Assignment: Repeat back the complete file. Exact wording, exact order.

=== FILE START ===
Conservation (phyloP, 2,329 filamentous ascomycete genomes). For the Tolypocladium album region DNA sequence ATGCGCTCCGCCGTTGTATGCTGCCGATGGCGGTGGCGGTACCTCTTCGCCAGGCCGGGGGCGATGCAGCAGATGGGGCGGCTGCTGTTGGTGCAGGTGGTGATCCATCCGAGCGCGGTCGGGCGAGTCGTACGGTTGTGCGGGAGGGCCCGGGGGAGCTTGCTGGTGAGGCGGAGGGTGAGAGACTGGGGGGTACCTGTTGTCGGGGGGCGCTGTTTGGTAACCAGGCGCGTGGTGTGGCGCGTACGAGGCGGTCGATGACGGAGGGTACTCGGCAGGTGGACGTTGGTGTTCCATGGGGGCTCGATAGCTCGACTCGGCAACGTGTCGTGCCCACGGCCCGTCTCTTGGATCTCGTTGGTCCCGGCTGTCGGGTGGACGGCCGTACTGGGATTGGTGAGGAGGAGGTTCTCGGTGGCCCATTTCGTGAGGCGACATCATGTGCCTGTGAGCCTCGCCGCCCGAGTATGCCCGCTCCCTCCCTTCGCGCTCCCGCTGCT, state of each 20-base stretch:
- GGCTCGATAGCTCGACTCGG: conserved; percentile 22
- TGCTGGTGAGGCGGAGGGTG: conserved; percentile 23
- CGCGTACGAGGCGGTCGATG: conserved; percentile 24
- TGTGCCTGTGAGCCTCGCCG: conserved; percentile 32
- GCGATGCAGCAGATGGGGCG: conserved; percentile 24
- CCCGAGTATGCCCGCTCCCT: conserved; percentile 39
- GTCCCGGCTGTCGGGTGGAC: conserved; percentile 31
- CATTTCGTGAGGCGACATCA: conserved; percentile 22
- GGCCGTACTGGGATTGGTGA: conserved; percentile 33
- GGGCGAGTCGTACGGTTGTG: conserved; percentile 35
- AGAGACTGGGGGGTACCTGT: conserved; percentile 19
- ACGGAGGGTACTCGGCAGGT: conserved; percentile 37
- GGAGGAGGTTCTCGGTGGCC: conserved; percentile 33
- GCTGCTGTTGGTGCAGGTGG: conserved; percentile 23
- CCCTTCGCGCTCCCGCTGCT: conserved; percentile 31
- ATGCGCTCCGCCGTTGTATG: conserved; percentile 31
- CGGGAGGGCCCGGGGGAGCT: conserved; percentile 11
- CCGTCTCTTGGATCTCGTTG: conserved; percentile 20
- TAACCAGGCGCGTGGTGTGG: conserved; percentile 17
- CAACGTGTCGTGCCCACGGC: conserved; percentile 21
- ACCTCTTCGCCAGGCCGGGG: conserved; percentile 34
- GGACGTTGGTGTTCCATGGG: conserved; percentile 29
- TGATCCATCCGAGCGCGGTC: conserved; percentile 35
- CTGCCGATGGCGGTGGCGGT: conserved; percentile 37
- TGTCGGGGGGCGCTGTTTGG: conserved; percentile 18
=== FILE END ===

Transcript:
Conservation (phyloP, 2,329 filamentous ascomycete genomes). For the Tolypocladium album region DNA sequence ATGCGCTCCGCCGTTGTATGCTGCCGATGGCGGTGGCGGTACCTCTTCGCCAGGCCGGGGGCGATGCAGCAGATGGGGCGGCTGCTGTTGGTGCAGGTGGTGATCCATCCGAGCGCGGTCGGGCGAGTCGTACGGTTGTGCGGGAGGGCCCGGGGGAGCTTGCTGGTGAGGCGGAGGGTGAGAGACTGGGGGGTACCTGTTGTCGGGGGGCGCTGTTTGGTAACCAGGCGCGTGGTGTGGCGCGTACGAGGCGGTCGATGACGGAGGGTACTCGGCAGGTGGACGTTGGTGTTCCATGGGGGCTCGATAGCTCGACTCGGCAACGTGTCGTGCCCACGGCCCGTCTCTTGGATCTCGTTGGTCCCGGCTGTCGGGTGGACGGCCGTACTGGGATTGGTGAGGAGGAGGTTCTCGGTGGCCCATTTCGTGAGGCGACATCATGTGCCTGTGAGCCTCGCCGCCCGAGTATGCCCGCTCCCTCCCTTCGCGCTCCCGCTGCT, state of each 20-base stretch:
- GGCTCGATAGCTCGACTCGG: conserved; percentile 22
- TGCTGGTGAGGCGGAGGGTG: conserved; percentile 23
- CGCGTACGAGGCGGTCGATG: conserved; percentile 24
- TGTGCCTGTGAGCCTCGCCG: conserved; percentile 32
- GCGATGCAGCAGATGGGGCG: conserved; percentile 24
- CCCGAGTATGCCCGCTCCCT: conserved; percentile 39
- GTCCCGGCTGTCGGGTGGAC: conserved; percentile 31
- CATTTCGTGAGGCGACATCA: conserved; percentile 22
- GGCCGTACTGGGATTGGTGA: conserved; percentile 33
- GGGCGAGTCGTACGGTTGTG: conserved; percentile 35
- AGAGACTGGGGGGTACCTGT: conserved; percentile 19
- ACGGAGGGTACTCGGCAGGT: conserved; percentile 37
- GGAGGAGGTTCTCGGTGGCC: conserved; percentile 33
- GCTGCTGTTGGTGCAGGTGG: conserved; percentile 23
- CCCTTCGCGCTCCCGCTGCT: conserved; percentile 31
- ATGCGCTCCGCCGTTGTATG: conserved; percentile 31
- CGGGAGGGCCCGGGGGAGCT: conserved; percentile 11
- CCGTCTCTTGGATCTCGTTG: conserved; percentile 20
- TAACCAGGCGCGTGGTGTGG: conserved; percentile 17
- CAACGTGTCGTGCCCACGGC: conserved; percentile 21
- ACCTCTTCGCCAGGCCGGGG: conserved; percentile 34
- GGACGTTGGTGTTCCATGGG: conserved; percentile 29
- TGATCCATCCGAGCGCGGTC: conserved; percentile 35
- CTGCCGATGGCGGTGGCGGT: conserved; percentile 37
- TGTCGGGGGGCGCTGTTTGG: conserved; percentile 18